Homeowners, though, will get some breaks. First, for the present at least, Congress did not modify or repeal your right to deduct the mortgage interest you pay. There are, however, some limitations for high-income earners. If you are single and earn more than $400,000 (or more than $450,000 if married), personal exemptions will be phased out and itemized deductions will be limited. If you fall in that category, you must discuss your specific situation with your tax and financial advisers.
Second, despite threats to the contrary, Congress did not increase the capital gains tax rate for people who are not high-income earners. If you are not in the high-income bracket and sell investment property, you will still pay 15 percent federal capital gains tax. Higher-income earners will now be hit with a 20 percent tax.
If you sell your principal house and have lived there for at least two of the five years before it is sold, you can exclude up to $250,000 of your gain if you are single (or up to $500,000 if you are married and file a joint tax return). That can create major financial problems for many people who bought their homes years ago, took advantage of the incredible appreciation during the early part of this century and now will make a profit over the exclusion amount.
Third, the annual gift tax exclusion has been increased to $14,000 per year, from $13,000. That means, for example, that a married couple can give their son and his wife up to $56,000 tax free. (Father and Mother each give $14,000 individually to their son and daughter-in-law.) That additional money will go a long way toward a down payment on a starter home for the young couple.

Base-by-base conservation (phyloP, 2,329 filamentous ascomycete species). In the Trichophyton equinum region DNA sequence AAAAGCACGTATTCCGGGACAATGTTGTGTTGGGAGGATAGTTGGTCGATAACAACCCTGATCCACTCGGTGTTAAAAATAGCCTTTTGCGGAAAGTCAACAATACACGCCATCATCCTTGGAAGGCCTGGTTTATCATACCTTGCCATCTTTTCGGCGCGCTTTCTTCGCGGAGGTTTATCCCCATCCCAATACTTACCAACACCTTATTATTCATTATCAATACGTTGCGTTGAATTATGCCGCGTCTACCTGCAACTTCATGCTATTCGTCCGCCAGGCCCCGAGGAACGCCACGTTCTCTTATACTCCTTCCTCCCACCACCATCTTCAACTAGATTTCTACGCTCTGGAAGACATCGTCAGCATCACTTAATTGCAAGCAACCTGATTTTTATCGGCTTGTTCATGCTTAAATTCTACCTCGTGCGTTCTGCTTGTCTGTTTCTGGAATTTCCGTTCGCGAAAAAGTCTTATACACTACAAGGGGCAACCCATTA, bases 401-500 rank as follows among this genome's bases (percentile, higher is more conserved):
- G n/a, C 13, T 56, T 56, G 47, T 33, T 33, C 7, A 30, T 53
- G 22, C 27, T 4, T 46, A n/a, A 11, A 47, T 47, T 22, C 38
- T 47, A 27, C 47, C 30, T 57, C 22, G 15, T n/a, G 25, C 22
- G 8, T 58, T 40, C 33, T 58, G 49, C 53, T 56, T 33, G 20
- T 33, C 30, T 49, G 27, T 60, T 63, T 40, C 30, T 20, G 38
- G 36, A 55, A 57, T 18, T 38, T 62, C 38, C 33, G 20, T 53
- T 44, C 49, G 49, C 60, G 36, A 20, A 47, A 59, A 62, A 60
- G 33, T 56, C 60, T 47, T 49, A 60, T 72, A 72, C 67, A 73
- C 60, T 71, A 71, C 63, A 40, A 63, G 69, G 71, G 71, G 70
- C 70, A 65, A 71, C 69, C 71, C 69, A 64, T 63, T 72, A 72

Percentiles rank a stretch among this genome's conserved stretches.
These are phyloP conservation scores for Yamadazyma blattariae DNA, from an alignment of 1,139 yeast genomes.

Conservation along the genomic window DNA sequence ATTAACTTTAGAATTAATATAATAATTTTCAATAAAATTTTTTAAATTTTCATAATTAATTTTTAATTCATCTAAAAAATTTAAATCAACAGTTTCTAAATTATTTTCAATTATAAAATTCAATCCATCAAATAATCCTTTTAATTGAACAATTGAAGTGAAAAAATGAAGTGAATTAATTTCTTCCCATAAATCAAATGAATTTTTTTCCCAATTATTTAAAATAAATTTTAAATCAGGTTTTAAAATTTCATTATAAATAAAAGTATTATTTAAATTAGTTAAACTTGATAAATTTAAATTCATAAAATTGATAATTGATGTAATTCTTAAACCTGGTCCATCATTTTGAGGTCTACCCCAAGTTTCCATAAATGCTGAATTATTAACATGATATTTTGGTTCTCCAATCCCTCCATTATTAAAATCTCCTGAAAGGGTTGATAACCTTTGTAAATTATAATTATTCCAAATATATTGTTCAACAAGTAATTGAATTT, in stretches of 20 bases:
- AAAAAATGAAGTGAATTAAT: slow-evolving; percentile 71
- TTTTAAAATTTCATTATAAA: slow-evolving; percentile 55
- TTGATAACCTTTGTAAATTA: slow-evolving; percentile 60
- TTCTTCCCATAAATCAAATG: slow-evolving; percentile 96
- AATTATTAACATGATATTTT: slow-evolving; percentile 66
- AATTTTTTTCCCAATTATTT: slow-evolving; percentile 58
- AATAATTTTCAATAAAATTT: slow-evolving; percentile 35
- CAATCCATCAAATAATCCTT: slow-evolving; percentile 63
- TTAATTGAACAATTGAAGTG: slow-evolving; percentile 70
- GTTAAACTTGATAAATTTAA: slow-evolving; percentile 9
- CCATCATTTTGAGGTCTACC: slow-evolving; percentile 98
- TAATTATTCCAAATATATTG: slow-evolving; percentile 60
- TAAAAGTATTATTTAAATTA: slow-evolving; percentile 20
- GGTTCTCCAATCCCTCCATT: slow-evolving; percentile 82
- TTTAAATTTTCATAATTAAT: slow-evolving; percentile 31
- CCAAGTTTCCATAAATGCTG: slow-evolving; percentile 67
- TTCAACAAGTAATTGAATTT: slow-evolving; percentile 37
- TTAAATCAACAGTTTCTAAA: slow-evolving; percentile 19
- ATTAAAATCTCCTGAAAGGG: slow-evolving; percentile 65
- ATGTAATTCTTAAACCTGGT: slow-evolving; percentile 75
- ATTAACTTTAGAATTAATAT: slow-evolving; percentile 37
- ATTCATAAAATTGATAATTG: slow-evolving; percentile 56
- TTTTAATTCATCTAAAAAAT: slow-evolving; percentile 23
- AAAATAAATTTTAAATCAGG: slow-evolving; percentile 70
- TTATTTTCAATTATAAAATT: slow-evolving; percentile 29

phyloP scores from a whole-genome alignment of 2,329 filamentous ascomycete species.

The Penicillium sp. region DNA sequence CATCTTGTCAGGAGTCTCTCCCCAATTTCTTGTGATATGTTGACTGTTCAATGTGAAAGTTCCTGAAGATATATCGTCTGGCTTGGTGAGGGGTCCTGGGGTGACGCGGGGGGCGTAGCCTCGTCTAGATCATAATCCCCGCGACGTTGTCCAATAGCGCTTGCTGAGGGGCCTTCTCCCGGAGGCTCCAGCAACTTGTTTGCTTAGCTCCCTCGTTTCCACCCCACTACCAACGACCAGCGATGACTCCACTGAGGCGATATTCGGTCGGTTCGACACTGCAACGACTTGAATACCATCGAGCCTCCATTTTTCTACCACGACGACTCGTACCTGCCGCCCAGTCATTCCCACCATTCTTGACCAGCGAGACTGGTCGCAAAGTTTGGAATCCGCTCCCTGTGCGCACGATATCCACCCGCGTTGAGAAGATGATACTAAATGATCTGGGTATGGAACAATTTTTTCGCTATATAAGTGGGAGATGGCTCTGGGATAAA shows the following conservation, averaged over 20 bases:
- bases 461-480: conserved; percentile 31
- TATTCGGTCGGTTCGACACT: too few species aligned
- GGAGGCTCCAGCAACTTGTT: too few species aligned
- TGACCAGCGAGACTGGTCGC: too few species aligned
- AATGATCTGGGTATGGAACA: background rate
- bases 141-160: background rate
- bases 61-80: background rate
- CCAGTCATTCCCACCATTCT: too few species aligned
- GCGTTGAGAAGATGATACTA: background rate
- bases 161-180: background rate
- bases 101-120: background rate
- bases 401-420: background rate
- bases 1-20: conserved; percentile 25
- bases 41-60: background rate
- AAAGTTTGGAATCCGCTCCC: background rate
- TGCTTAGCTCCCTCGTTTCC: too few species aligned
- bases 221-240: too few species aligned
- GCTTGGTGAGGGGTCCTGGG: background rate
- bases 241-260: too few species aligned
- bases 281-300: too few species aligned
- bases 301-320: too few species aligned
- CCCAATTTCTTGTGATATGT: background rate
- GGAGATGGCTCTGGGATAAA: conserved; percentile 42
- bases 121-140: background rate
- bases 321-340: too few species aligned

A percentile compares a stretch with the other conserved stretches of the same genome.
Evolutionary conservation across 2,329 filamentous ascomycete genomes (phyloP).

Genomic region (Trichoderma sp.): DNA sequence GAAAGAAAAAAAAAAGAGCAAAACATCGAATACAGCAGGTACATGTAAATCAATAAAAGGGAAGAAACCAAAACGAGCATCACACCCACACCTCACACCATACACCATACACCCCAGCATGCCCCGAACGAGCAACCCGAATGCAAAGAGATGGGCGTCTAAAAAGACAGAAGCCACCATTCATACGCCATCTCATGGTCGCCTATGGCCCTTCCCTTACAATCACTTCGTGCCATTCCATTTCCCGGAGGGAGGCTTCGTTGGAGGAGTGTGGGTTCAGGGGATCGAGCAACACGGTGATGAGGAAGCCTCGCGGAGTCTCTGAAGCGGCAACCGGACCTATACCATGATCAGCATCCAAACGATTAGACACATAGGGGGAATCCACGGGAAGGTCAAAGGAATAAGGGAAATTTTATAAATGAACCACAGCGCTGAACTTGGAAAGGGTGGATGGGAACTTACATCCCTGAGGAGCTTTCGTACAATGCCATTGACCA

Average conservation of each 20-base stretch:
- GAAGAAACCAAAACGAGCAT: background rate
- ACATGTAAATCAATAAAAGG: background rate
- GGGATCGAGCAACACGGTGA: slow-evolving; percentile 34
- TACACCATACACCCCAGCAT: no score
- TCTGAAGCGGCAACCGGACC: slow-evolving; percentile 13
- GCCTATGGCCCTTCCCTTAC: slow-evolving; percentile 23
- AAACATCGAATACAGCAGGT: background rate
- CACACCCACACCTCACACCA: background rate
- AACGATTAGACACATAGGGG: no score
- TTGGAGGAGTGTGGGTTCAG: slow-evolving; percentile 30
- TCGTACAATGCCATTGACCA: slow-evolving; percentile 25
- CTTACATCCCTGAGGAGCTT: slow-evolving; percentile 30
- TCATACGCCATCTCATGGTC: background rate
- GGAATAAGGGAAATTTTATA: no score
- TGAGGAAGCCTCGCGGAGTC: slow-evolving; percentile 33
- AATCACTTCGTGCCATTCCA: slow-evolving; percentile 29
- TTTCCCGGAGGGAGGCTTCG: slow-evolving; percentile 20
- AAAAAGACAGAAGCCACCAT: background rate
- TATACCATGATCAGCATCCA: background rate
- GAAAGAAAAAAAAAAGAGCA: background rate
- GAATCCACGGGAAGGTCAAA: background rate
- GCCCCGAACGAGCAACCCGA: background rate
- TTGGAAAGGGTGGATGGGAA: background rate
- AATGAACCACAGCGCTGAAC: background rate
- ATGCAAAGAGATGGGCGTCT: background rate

Fourth, the stepped-up basis has survived. That means the tax basis for a deceased homeowner’s heirs will be the fair market value of the property on the date of death. For example, John bought his house many years ago for $100,000. (For this discussion, we will ignore any improvements that might increase the tax basis.) John just died, and the house is appraised at his death at $800,000. The tax basis for John’s heirs will be $800,000. If they sell the property for that amount, they will not have to pay capital gains tax; they made no profit.
Contrast that with a situation in which John gives the house to his daughter Jenny as a gift. The law is clear: The tax basis of the gift giver (donor) becomes the tax basis of the gift receiver (donee). Thus, unless Jenny can claim the capital gains exclusion mentioned above or can find some other way to legally avoid or defer paying the capital gains tax, she may have to give the IRS a lot of money.